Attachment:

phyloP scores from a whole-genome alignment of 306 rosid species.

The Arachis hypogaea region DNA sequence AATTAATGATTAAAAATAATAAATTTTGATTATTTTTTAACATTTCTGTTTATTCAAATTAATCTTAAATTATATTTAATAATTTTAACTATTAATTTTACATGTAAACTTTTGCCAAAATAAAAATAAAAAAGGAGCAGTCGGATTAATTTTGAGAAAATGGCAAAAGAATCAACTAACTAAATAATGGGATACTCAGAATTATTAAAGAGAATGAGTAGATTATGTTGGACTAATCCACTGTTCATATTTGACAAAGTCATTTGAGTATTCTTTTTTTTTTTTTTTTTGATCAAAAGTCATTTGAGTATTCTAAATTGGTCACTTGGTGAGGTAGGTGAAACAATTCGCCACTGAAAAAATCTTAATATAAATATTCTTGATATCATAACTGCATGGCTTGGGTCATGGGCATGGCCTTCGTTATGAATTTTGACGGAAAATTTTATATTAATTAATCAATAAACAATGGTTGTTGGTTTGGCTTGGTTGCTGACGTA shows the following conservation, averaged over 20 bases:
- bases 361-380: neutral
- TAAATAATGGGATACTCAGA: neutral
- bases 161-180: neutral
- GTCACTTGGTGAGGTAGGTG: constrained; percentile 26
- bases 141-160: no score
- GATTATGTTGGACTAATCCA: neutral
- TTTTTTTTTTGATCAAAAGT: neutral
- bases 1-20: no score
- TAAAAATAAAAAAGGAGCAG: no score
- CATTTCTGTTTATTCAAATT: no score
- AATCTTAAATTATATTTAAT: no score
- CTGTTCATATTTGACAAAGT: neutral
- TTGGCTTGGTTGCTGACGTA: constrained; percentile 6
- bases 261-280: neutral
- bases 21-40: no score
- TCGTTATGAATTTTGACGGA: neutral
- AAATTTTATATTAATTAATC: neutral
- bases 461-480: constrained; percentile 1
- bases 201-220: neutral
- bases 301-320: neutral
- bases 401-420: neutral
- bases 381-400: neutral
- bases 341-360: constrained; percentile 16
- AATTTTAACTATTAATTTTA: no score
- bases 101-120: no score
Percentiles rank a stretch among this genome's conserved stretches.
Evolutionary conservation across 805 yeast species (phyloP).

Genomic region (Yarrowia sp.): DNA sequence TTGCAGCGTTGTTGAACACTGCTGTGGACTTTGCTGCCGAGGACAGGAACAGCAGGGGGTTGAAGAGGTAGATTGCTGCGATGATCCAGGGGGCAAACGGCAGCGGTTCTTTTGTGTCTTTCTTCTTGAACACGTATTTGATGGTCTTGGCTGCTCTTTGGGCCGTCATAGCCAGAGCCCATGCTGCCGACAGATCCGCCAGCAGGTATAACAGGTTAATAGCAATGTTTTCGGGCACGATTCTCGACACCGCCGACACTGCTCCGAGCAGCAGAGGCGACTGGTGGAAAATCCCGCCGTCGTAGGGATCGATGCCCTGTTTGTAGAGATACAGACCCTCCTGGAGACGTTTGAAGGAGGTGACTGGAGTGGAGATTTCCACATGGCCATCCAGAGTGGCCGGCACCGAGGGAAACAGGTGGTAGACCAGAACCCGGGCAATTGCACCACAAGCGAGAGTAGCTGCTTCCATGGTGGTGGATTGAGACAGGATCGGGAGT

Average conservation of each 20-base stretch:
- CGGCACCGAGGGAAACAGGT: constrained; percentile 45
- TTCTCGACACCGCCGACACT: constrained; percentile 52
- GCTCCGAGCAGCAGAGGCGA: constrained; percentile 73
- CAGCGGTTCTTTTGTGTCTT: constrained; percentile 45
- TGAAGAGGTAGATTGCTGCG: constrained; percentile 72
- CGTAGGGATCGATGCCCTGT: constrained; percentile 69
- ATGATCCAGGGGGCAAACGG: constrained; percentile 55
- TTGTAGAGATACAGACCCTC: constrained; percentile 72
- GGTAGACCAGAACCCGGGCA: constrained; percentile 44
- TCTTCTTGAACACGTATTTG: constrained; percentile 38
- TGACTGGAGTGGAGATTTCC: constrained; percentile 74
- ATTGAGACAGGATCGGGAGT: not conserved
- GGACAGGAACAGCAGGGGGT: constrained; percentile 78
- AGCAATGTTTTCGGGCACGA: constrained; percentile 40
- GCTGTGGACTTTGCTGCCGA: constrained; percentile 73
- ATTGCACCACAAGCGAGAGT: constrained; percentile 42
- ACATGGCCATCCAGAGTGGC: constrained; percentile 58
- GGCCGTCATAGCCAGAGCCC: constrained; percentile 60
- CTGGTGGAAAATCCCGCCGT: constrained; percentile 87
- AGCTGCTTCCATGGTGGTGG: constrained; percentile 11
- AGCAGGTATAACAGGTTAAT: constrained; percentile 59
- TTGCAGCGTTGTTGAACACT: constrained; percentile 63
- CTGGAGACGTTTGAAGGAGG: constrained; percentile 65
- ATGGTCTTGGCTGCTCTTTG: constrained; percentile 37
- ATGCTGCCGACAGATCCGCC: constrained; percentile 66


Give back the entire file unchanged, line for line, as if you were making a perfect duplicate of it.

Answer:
phyloP scores from a whole-genome alignment of 306 rosid species.

The Arachis hypogaea region DNA sequence AATTAATGATTAAAAATAATAAATTTTGATTATTTTTTAACATTTCTGTTTATTCAAATTAATCTTAAATTATATTTAATAATTTTAACTATTAATTTTACATGTAAACTTTTGCCAAAATAAAAATAAAAAAGGAGCAGTCGGATTAATTTTGAGAAAATGGCAAAAGAATCAACTAACTAAATAATGGGATACTCAGAATTATTAAAGAGAATGAGTAGATTATGTTGGACTAATCCACTGTTCATATTTGACAAAGTCATTTGAGTATTCTTTTTTTTTTTTTTTTTGATCAAAAGTCATTTGAGTATTCTAAATTGGTCACTTGGTGAGGTAGGTGAAACAATTCGCCACTGAAAAAATCTTAATATAAATATTCTTGATATCATAACTGCATGGCTTGGGTCATGGGCATGGCCTTCGTTATGAATTTTGACGGAAAATTTTATATTAATTAATCAATAAACAATGGTTGTTGGTTTGGCTTGGTTGCTGACGTA shows the following conservation, averaged over 20 bases:
- bases 361-380: neutral
- TAAATAATGGGATACTCAGA: neutral
- bases 161-180: neutral
- GTCACTTGGTGAGGTAGGTG: constrained; percentile 26
- bases 141-160: no score
- GATTATGTTGGACTAATCCA: neutral
- TTTTTTTTTTGATCAAAAGT: neutral
- bases 1-20: no score
- TAAAAATAAAAAAGGAGCAG: no score
- CATTTCTGTTTATTCAAATT: no score
- AATCTTAAATTATATTTAAT: no score
- CTGTTCATATTTGACAAAGT: neutral
- TTGGCTTGGTTGCTGACGTA: constrained; percentile 6
- bases 261-280: neutral
- bases 21-40: no score
- TCGTTATGAATTTTGACGGA: neutral
- AAATTTTATATTAATTAATC: neutral
- bases 461-480: constrained; percentile 1
- bases 201-220: neutral
- bases 301-320: neutral
- bases 401-420: neutral
- bases 381-400: neutral
- bases 341-360: constrained; percentile 16
- AATTTTAACTATTAATTTTA: no score
- bases 101-120: no score
Percentiles rank a stretch among this genome's conserved stretches.
Evolutionary conservation across 805 yeast species (phyloP).

Genomic region (Yarrowia sp.): DNA sequence TTGCAGCGTTGTTGAACACTGCTGTGGACTTTGCTGCCGAGGACAGGAACAGCAGGGGGTTGAAGAGGTAGATTGCTGCGATGATCCAGGGGGCAAACGGCAGCGGTTCTTTTGTGTCTTTCTTCTTGAACACGTATTTGATGGTCTTGGCTGCTCTTTGGGCCGTCATAGCCAGAGCCCATGCTGCCGACAGATCCGCCAGCAGGTATAACAGGTTAATAGCAATGTTTTCGGGCACGATTCTCGACACCGCCGACACTGCTCCGAGCAGCAGAGGCGACTGGTGGAAAATCCCGCCGTCGTAGGGATCGATGCCCTGTTTGTAGAGATACAGACCCTCCTGGAGACGTTTGAAGGAGGTGACTGGAGTGGAGATTTCCACATGGCCATCCAGAGTGGCCGGCACCGAGGGAAACAGGTGGTAGACCAGAACCCGGGCAATTGCACCACAAGCGAGAGTAGCTGCTTCCATGGTGGTGGATTGAGACAGGATCGGGAGT

Average conservation of each 20-base stretch:
- CGGCACCGAGGGAAACAGGT: constrained; percentile 45
- TTCTCGACACCGCCGACACT: constrained; percentile 52
- GCTCCGAGCAGCAGAGGCGA: constrained; percentile 73
- CAGCGGTTCTTTTGTGTCTT: constrained; percentile 45
- TGAAGAGGTAGATTGCTGCG: constrained; percentile 72
- CGTAGGGATCGATGCCCTGT: constrained; percentile 69
- ATGATCCAGGGGGCAAACGG: constrained; percentile 55
- TTGTAGAGATACAGACCCTC: constrained; percentile 72
- GGTAGACCAGAACCCGGGCA: constrained; percentile 44
- TCTTCTTGAACACGTATTTG: constrained; percentile 38
- TGACTGGAGTGGAGATTTCC: constrained; percentile 74
- ATTGAGACAGGATCGGGAGT: not conserved
- GGACAGGAACAGCAGGGGGT: constrained; percentile 78
- AGCAATGTTTTCGGGCACGA: constrained; percentile 40
- GCTGTGGACTTTGCTGCCGA: constrained; percentile 73
- ATTGCACCACAAGCGAGAGT: constrained; percentile 42
- ACATGGCCATCCAGAGTGGC: constrained; percentile 58
- GGCCGTCATAGCCAGAGCCC: constrained; percentile 60
- CTGGTGGAAAATCCCGCCGT: constrained; percentile 87
- AGCTGCTTCCATGGTGGTGG: constrained; percentile 11
- AGCAGGTATAACAGGTTAAT: constrained; percentile 59
- TTGCAGCGTTGTTGAACACT: constrained; percentile 63
- CTGGAGACGTTTGAAGGAGG: constrained; percentile 65
- ATGGTCTTGGCTGCTCTTTG: constrained; percentile 37
- ATGCTGCCGACAGATCCGCC: constrained; percentile 66